You laughed, you may have cried, and it’s certainly possible you might have whiplash from all of the lawsuits. Contributor Robert Crawford was correct in his prediction that 2010 was going to be hectic for the mainframe. It was a year filled with legal battles and an ambitious re-imagining of the mainframe, among other events, including a shaky future for OpenSolaris on System z. 2010 thrust the mainframe into the limelight once again, and for good reason.
Big Blue brings multi-architecture to the mainframe
Bar none, the biggest mainframe announcement of 2010 was IBM’s zEnterprise, or the z196. The platform, released in September, was a little more than a “z11” cycle refresh: to IBM it signaled a new direction for the mainframe. ZEnterprise embraces Unix and Linux and manages workloads running across System z, Power7 and System x systems under a single umbrella.
While the z196 touted a “multi-architecture” strategy, the mainframe of the future was initially met with a wait-and-see attitude from data center managers. Attendees at the Gartner Data Center Conference reaffirmed this cautious attitude despite projected strong Q4 earnings for the z196’s core audience. An overwhelming majority of end users also were unimpressed with the z196’s optional BladeCenter Extension – 98% of polled Gartner attendees at a session don’t plan to utilize z196’s blades by the end of the year. 2011 will truly tell, though, whether initially hesitant managers are buying into IBM’s multi-architecture.
But z10 is still not forgotten
Even Big Blue’s roll out of the z196 couldn’t stop the z10 and its continued importance in the data center. Mainframe expert Robert Crawford highlighted the mainframe and working with its CPU Measurement Facility (CPU-MF), a relatively new z10 feature that captures detailed processor information used for debugging and performance measurement. A subsequent column detailed using hardware instrumentation services to get CPU-MF output.
z/OS 1.12 is released
The operating system behind z196 was announced in February and released in the fall, and addressed a problem mainframers have had for decades by taking on application availability. Other new features of IBM z/OS 1.12 included control area reclaim, significant security enhancements including Elliptic Curve Cryptography and Run Time Diagnostics, which detects errors and gathers necessary information to reduce human troubleshooting time.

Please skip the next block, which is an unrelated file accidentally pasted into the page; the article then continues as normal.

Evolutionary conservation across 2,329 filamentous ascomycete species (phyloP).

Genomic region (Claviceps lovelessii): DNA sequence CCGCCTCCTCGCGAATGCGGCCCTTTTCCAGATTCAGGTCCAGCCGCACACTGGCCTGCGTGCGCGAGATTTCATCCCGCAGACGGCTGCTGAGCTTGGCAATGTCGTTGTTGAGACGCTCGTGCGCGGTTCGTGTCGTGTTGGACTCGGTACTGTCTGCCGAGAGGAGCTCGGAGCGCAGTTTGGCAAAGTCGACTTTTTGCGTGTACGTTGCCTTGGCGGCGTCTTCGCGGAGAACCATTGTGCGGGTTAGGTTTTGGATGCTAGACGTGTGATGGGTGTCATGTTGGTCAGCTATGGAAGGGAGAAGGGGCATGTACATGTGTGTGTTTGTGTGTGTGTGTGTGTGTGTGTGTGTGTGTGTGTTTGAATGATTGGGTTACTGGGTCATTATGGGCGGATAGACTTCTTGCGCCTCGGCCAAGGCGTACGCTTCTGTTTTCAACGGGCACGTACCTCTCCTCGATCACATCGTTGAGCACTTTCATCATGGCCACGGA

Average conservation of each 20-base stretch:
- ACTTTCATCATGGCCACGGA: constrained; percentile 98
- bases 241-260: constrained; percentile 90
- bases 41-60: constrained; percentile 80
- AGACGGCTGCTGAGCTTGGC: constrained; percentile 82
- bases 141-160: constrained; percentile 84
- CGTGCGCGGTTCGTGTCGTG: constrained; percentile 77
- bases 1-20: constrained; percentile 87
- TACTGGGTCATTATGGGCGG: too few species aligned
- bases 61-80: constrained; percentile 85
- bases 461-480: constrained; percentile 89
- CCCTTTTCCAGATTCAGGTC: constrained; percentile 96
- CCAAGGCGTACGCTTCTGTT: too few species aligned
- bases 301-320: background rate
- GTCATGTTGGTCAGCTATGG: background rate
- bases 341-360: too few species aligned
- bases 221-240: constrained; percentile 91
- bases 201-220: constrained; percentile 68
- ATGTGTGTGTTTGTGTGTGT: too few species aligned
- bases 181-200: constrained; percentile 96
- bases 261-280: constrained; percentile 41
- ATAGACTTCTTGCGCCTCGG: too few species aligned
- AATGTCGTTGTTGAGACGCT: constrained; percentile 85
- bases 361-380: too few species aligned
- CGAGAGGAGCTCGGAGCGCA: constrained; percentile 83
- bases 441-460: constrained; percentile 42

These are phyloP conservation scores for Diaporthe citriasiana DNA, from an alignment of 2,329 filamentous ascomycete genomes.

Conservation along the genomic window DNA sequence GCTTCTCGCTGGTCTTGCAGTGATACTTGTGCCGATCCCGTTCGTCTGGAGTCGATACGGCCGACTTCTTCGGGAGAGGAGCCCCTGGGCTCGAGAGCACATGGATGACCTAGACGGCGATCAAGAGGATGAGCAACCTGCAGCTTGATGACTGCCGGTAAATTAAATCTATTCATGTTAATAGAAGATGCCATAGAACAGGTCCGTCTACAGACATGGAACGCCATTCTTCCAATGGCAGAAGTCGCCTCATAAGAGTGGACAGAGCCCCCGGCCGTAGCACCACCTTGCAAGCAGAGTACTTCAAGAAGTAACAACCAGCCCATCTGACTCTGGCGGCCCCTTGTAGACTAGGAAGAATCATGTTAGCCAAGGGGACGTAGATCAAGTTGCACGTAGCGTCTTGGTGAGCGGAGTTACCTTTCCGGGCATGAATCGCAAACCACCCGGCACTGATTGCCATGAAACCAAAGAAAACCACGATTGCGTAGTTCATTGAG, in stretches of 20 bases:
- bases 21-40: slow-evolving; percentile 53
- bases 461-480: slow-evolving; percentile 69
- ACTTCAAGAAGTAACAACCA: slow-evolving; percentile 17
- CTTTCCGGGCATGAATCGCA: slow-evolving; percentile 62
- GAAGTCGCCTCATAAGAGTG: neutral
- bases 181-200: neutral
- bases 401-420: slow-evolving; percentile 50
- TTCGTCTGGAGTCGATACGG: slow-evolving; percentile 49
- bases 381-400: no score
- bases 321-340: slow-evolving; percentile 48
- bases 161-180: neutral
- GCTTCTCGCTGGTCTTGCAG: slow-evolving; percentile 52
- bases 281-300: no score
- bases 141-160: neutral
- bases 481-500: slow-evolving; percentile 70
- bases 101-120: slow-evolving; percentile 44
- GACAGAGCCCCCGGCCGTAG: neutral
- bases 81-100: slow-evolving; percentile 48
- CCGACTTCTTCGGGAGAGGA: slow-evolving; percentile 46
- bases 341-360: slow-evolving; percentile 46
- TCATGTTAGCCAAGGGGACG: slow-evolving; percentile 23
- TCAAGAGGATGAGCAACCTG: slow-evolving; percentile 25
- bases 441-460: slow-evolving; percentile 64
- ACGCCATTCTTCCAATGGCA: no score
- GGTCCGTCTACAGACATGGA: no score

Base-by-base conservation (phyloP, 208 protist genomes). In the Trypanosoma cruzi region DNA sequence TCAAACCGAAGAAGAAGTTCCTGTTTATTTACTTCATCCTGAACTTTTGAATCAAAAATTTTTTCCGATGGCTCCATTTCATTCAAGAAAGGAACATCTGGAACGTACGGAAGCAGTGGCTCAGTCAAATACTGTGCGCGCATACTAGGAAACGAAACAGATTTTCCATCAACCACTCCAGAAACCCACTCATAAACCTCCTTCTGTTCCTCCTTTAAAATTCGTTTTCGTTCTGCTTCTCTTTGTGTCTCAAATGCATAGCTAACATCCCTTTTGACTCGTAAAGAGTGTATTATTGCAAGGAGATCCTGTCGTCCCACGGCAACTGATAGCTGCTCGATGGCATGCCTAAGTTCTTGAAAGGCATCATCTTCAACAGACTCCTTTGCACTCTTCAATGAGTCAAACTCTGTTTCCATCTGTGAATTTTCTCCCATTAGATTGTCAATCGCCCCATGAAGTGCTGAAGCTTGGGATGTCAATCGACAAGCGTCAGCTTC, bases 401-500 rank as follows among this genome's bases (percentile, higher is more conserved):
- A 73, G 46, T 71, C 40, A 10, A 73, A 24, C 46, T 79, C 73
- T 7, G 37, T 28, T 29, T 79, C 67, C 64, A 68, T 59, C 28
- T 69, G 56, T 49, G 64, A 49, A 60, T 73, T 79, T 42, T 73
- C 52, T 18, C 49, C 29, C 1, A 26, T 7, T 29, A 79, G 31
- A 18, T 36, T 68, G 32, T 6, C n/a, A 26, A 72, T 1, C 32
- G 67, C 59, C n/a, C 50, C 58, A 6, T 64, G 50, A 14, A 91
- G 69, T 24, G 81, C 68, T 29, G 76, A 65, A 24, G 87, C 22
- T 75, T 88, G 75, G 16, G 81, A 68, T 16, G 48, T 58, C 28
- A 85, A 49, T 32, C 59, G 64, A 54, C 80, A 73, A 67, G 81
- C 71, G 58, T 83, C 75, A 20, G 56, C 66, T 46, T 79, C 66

IBM and Neon continue to duke it out
Between Big Blue and Neon Enterprise Software, more suits were being tossed around in 2010 than contained in Don Draper’s wardrobe. As you’ll remember from 2009, Neon sued IBM over unlawful mainframe practices after IBM claimed that Neon’s zPrime software, which aimed to save admins millions by offloading lots of work to IBM specialty processors, violated its licensing agreements.
The bickering continued with IBM
responding with a countersuit
of Neon Software, which mainframe expert Robert Crawford said would only hurt IBM’s already
tattered image. Neon decided to name
names in an amended complaint against IBM which detailed customers that IBM attempted to bully
off of zPrime. Other companies also joined the rally against IBM with anti-trust
lawsuits in Europe, and the European Commission joined in the fun with its
probe of IBM’s mainframe practices. Neon prepped for a resolution in their favor by offering
for a buck, possibly in order to gain more users for leverage in their case against IBM. At the
current time, the Neon zPrime/IBM
battle is in limbo.
We conclude our mainframe year in review 2010 with Robert Crawford’s idea of running z/OS on x86, which generated a flurry of responses from our readers, including some that indicated that there are platforms that already put the mainframe on smaller machines. Crawford addressed these comments with the idea that offering z/OS on x86 would help IBM expand into the small business market, and highlighted the zPDT, which offers developers z/OS on the desktop.
Ryan Arsenault is the Assistant Editor for SearchDataCenter.com.
See our Mainframe year in review 2009.
This was first published in January 2011